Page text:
The blog of Valerio Olevano about Scientific Research

A reflection about plagues affecting scientific research

Is Bibliometry really a measure of "Scientific Excellence"?

H-index of preeminent physicists of the first half of the 20th century (source: ISI Web of Science).
* Marie Curie, born Maria Salomea Skłodowska, published also prior to 1900, a period which is not covered by the ISI WoS database, possibly also under her original name. Therefore her H-index might be underestimated. On the other hand, Einstein published his first paper in 1900 and Bohr in 1905.
Physicist (born-dead) N. of papers H-index in 2019 H-index at death
M. Curie* (1867-1934) 27 5 2
A. Einstein (1879-1955) 175 62 21
N. Bohr (1885-1962) 77 30 17
E. Schrödinger (1887-1961) 86 29 14
L. De Broglie (1892-1987) 121 17 12
W. Heisenberg (1901-1976) 119 42 35
E. Fermi (1901-1954) 78 41 24
P.A.M. Dirac (1902-1984) 77 46 38
R. Feynman (1918-1988) 75 39 33

H, an index of what?

Shortly after the appearance in 2005 of the Hirsch paper introducing the today unfortunately very well-known H-index, tables like the one shown above were presented everywhere, in order to illustrate how the H-index works and to provide everybody a reference of excellent models to target. But already in 2010 it was extremely difficult to find again any of such tables. All tables with the H-index of famous scientists were judiciously removed. The reason might be obscure to all externals to research who have not managed too much with the H-index. But it becomes utterly clear to all my colleagues who only will dare a glimpse to the above table.
The H-index of these incontestable preeminent physicists who provided major contributions to physics, is ridiculously small if compared to the H-index of today's many illustrious unknown researchers who are navigating well beyond H=100, e.g. 5 times the H-index of Einstein at his death. How to quickly build an H=100 index - In 2010 I was very impressed by the work of C. Labbé who proved how it is possible to fictitiously create, really from the nothing, a star of the scientific firmament whom he called Ike Antkare. He firstly managed to automatically write 100 publications signed by Ike Antkare, each one citing all the others, and then introduced one of them into the research engines counting citations and calculating bibliometry indices. In few weeks Ike Antkare achieved almost an H-index of 100. He then wrote an article (a real one) in which he explains "how Ike Antkare became one of the most highly cited scientists in the modern world and how you could become like him." This work explains how it was possible that, shortly after the introduction of the H-index in 2005, everybody keeping an eye on the H-index, if not working explicitly for it, could rapidly achieve H-indices outclassing even the most preeminent physicists of the history of science. And this explains also why the tables with the H-index of preeminent physicists were in the next years all removed from any comparison. They are really unconfortable comparisons. The today explosion of publications - The first striking point to be remarked is the number of articles published by these preeminent physicists all along their life: apart Albert Einstein, who was considered exceptionally productive, the rest of them published as an average 90~100 papers. But today there are researchers who publish 90 papers per year! Which means 1 paper every 4 days, including saturdays, sundays, holidays and vacation time. The whole of the Einstein's production (according to the ISI WoS) in only 2 years! Even without these "champions" of the publication, the number of papers published per year per researcher is much larger than the numbers referring to the times where the above quoted outstanding physicists lived. Today we assist to an exponential growth, if not a real explosion in the number of publications, practically in all fields.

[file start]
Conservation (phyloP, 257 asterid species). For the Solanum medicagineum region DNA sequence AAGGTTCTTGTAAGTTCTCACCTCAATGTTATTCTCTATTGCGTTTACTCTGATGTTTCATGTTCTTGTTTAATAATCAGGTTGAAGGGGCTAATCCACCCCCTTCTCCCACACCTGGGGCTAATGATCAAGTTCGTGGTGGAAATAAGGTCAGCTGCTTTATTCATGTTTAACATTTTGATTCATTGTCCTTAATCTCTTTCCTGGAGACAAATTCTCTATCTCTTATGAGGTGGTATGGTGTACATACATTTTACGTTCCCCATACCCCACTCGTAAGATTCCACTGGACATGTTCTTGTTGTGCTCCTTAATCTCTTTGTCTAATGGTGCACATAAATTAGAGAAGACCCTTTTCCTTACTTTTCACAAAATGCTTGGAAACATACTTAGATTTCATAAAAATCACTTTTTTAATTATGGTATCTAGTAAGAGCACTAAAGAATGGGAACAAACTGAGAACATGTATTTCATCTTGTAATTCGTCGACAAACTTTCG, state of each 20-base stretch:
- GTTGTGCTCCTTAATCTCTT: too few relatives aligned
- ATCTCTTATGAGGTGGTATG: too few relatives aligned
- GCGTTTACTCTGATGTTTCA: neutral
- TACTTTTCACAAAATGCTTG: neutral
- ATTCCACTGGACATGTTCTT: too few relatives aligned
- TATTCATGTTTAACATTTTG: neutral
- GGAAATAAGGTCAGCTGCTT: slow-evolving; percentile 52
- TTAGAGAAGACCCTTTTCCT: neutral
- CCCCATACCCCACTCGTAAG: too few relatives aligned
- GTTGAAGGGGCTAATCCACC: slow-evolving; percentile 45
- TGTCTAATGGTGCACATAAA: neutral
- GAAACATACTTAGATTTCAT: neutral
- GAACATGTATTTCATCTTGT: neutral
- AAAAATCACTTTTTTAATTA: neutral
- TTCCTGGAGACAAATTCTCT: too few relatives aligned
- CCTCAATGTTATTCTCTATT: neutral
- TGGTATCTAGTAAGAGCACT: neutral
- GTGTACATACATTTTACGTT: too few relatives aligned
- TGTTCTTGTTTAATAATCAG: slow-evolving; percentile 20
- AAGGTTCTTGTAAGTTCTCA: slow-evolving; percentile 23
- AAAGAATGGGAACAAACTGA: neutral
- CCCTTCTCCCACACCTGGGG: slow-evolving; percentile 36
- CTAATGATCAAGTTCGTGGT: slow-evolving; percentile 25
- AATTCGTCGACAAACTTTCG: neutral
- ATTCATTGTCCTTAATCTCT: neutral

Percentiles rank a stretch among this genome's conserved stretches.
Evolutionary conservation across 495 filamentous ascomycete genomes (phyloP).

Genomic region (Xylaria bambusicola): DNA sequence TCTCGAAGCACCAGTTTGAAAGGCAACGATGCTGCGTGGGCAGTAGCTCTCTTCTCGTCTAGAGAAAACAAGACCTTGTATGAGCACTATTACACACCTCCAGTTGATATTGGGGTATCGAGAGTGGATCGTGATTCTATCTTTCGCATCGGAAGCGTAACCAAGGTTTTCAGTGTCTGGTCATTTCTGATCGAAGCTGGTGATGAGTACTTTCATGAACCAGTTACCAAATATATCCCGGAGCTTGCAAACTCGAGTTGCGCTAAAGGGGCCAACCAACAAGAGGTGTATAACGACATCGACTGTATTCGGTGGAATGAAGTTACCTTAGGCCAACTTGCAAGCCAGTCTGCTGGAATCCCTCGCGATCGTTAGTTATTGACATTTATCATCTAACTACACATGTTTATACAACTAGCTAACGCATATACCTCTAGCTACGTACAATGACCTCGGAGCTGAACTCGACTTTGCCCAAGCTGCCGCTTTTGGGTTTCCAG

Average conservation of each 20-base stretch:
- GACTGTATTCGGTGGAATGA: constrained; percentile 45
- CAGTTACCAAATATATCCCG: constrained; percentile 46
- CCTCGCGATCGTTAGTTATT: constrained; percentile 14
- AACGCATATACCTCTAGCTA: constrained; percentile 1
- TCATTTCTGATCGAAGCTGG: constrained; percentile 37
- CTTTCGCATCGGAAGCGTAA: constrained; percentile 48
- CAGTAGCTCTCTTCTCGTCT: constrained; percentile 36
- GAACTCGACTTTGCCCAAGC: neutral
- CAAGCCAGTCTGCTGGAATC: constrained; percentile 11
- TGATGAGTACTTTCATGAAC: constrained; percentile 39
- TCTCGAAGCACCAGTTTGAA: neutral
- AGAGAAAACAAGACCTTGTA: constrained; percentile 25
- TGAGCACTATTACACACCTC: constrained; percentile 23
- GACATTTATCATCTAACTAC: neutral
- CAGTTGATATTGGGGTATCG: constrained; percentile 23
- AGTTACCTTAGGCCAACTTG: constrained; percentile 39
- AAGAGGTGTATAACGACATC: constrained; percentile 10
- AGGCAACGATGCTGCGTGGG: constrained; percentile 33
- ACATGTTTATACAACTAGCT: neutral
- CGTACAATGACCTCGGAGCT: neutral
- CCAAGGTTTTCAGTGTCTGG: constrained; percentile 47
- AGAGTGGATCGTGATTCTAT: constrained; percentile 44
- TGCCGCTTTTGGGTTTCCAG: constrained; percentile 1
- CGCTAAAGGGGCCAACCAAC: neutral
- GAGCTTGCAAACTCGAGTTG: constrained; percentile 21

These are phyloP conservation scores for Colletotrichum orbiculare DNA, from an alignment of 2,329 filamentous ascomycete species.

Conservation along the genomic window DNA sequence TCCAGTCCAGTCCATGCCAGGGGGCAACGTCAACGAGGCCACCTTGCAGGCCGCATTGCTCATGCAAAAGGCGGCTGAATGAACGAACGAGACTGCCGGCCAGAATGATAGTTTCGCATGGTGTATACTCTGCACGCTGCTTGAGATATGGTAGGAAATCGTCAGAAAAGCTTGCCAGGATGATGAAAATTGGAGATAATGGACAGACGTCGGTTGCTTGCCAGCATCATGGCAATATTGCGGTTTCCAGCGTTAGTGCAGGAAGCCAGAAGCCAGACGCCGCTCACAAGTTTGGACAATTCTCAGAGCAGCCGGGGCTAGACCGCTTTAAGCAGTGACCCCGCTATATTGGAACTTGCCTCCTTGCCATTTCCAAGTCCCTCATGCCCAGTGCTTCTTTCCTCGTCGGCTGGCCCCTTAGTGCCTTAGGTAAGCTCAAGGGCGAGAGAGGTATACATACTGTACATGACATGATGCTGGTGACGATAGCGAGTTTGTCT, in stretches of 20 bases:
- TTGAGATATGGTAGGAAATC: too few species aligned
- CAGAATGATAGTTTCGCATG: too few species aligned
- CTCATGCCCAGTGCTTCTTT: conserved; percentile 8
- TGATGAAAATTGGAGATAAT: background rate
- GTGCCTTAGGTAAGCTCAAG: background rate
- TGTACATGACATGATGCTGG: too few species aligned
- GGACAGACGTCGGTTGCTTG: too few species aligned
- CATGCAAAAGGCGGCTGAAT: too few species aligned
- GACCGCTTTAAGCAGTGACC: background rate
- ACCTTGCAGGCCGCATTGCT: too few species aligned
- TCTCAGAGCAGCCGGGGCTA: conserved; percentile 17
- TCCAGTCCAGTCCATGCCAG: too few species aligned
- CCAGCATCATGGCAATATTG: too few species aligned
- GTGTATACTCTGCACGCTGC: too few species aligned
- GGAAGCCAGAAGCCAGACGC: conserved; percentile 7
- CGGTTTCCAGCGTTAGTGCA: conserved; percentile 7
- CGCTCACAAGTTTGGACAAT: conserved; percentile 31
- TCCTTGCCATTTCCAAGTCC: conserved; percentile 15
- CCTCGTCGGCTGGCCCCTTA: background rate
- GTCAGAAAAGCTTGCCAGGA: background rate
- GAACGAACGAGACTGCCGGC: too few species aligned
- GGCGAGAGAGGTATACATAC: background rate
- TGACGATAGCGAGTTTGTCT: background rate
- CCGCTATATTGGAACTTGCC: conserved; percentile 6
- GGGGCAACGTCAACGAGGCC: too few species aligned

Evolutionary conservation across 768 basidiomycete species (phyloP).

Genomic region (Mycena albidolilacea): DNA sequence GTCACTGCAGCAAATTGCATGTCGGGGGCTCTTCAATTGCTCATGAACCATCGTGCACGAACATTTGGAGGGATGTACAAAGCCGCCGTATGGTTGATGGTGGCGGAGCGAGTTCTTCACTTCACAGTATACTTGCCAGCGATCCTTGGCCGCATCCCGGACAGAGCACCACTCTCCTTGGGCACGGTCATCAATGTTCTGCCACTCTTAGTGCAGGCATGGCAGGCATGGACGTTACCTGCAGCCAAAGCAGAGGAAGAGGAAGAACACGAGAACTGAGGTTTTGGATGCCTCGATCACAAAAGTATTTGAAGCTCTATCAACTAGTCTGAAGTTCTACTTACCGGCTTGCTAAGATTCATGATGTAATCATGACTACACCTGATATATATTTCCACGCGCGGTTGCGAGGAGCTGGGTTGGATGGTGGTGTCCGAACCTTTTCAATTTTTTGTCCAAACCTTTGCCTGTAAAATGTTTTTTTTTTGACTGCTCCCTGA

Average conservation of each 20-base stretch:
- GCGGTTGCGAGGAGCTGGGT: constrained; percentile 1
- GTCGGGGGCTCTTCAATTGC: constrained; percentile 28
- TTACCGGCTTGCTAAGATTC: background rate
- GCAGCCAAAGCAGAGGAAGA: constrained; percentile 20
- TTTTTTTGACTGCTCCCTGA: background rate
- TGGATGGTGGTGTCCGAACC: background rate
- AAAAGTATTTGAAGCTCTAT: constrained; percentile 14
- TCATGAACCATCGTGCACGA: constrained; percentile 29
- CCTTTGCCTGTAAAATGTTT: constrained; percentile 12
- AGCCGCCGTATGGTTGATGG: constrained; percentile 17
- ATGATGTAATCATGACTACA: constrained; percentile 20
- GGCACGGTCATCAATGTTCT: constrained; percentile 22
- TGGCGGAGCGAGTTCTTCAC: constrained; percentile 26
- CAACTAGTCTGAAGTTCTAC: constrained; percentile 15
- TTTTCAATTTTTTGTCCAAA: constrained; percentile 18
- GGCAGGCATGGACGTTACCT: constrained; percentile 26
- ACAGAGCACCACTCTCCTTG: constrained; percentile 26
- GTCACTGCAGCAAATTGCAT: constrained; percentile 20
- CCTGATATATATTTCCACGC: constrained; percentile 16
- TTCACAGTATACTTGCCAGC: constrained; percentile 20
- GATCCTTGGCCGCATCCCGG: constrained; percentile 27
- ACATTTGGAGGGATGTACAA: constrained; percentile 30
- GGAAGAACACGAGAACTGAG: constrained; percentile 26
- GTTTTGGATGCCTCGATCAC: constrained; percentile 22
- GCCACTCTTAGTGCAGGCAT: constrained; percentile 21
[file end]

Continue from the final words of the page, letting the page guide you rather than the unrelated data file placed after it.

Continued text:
Work in progress.

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